WESTFORD -- In a busy night, members of the Nashoba Valley Technical School Committee approved a number of changes to their policies and voted to increase the price of school lunches.
"We were always behind in the cost of school lunches," said Superintendent Judith Klimkiewicz of the increase. "It's a big increase and we should have done it last year."
In a report to the School Committee, Klimkiewicz listed the cost of school lunches at a number of area high schools, with the average coming to $2.76 for students and $3.46 for adults.
Currently, Nashoba Tech charges $2 for students.
The superintendent told committee members that the reason for the increase was the rising cost of meals to the district due largely to federal requirements that all meals represent the four basic food groups, including fruit and vegetables.
Adhering to the requirements is needed in order for the district to qualify for food-assistance grants from the government that help pay for those students who eat free due to financial hardship.
Klimkiewicz said the number of such students keeps climbing every year, with the latest figure being 20 percent of the student body receiving free meals.
As a result of those factors, she recommended that the cost of meals at the school be increased to $2.75 for students and $3.50 for adults, bringing it into line with the regional average.
Also at their meeting of April 9, School Committee members voted on a number of amendments to the district's policies, including "nondiscrimination on the basis of gender identity.
The move comes in the wake of a directive from the Massachusetts Department of Elementary and Secondary Education, which amended the wording of its existing policy adding gender identity to its list of protected classes of students which also includes "race, color, sex ... religion, national origin, or sexual orientation."
The change in the department's policy was made in response to state law mandating nondiscrimination against "transgender" individuals.
Wording in the policy change, however, does not include instruction on how such nondiscrimination is to be implemented, sparking brief comment by the superintendent on questions of restroom privileges.
Klimkiewicz noted that the law allowed transgender individuals the choice of boys or girls restrooms even if they considered themselves a member of the opposite sex only in their own minds.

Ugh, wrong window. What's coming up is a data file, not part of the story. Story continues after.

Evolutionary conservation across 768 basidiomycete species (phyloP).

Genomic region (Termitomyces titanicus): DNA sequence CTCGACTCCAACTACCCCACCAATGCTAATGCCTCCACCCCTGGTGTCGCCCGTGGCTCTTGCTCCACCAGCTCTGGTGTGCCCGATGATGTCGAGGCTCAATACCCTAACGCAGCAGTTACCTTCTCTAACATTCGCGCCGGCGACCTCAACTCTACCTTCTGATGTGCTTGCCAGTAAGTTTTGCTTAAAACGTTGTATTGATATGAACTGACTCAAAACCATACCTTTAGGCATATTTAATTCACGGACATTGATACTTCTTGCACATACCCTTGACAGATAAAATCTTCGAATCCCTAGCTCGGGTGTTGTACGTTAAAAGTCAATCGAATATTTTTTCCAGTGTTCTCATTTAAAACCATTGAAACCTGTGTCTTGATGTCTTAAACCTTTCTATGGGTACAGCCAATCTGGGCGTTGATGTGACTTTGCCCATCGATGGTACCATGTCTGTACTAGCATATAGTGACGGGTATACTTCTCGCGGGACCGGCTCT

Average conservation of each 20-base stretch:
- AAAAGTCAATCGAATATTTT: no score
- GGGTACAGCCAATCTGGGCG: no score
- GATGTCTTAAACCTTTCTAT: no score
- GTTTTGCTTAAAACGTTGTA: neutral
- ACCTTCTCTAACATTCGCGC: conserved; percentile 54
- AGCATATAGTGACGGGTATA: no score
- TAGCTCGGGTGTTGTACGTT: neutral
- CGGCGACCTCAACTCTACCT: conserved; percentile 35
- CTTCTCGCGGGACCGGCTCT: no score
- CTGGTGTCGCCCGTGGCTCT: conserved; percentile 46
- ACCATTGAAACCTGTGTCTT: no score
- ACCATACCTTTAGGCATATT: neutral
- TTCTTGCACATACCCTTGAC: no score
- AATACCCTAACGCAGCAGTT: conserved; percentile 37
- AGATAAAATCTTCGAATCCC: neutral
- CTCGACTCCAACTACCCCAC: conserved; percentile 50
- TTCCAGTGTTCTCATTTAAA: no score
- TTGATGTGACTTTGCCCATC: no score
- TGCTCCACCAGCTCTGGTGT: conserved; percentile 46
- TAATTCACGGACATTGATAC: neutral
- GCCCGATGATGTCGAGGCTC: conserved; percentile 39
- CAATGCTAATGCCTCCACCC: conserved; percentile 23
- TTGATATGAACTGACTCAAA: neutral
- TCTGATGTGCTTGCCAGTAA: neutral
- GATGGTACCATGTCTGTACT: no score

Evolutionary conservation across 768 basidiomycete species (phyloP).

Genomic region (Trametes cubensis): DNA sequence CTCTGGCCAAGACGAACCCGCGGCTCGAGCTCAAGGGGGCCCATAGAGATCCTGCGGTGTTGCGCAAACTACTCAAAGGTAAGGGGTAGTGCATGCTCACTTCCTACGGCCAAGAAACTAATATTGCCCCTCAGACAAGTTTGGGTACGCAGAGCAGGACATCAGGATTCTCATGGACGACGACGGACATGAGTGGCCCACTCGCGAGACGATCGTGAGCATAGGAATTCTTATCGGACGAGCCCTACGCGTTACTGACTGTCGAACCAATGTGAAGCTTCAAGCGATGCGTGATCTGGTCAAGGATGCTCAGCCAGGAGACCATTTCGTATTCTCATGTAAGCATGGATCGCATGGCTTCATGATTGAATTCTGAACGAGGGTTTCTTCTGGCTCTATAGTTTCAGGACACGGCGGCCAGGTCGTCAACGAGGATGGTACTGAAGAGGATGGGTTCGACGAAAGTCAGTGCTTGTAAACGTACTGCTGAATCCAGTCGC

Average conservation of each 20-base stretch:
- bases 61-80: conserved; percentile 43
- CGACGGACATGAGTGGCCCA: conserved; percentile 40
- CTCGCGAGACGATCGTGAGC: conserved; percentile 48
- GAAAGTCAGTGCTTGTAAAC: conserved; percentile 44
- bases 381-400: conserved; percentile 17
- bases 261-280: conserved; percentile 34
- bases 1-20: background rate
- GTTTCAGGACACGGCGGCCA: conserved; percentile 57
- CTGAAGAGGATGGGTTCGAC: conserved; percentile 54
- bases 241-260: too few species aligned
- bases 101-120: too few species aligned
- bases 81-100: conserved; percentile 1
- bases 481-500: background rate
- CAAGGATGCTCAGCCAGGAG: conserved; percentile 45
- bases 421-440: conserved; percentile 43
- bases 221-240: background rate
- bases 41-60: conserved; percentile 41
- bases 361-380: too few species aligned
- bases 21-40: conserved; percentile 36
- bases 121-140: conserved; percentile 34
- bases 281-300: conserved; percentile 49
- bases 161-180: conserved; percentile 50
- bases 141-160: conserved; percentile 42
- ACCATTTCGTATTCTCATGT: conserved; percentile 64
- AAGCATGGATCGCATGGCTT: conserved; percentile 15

As a result, the superintendent said that until more specific school policy can be hammered out, the restroom in the nurse's office could be used by those students "uncomfortable" with sharing a restroom with a member of the opposite sex.
According to the department's wording, "No person shall be excluded or discriminated against in admission to a public school of any town or in obtaining the advantages, privileges, and courses of study of such public school."
Although no advice is given on how to make such a nondiscrimination policy work, the department's directive does offer some words of comfort to school districts.
"This guidance is intended to help school and district administrators take steps to create a culture in which transgender and gender nonconforming students feel safe, supported, and fully included."
Committee members also voted to accept policy changes that would allow students to self-administer epinephrine injections in school; the distribution of influenza immunization to students on an annual basis; the acquisition of state and federal background checks and fingerprinting for determining the suitability of current and prospective employees of the district; and making sure that expelled students continue to receive instruction.
Committee members also voted to approve the expenditure of $27,440 for unforeseen expenses dealing with the design of a planned track and field facility.
Those expenses were incurred after the Westford Conservation Commission turned down the district's application to build the facility when plans would have had it endanger nearby wetlands.
Going back to the drawing board, the engineering firm hired by the school to design the complex was able to reconfigure things so that there was no intrusion and to resubmit the altered designs to the Planning Board for review.
The entire estimated cost of the new sports complex has been estimated at between $1.5 million and $2 million.
The School Committee also voted to authorize Klimkiewicz to seek bids for construction materials needed for a second project, that of renovating an existing barn building into a new dance and art studio.
Cost of renovating the building has been estimated at $70,000 which is to be raised from within the district's existing budget.
The renovation work is expected to be conducted by students in the schools various shop programs.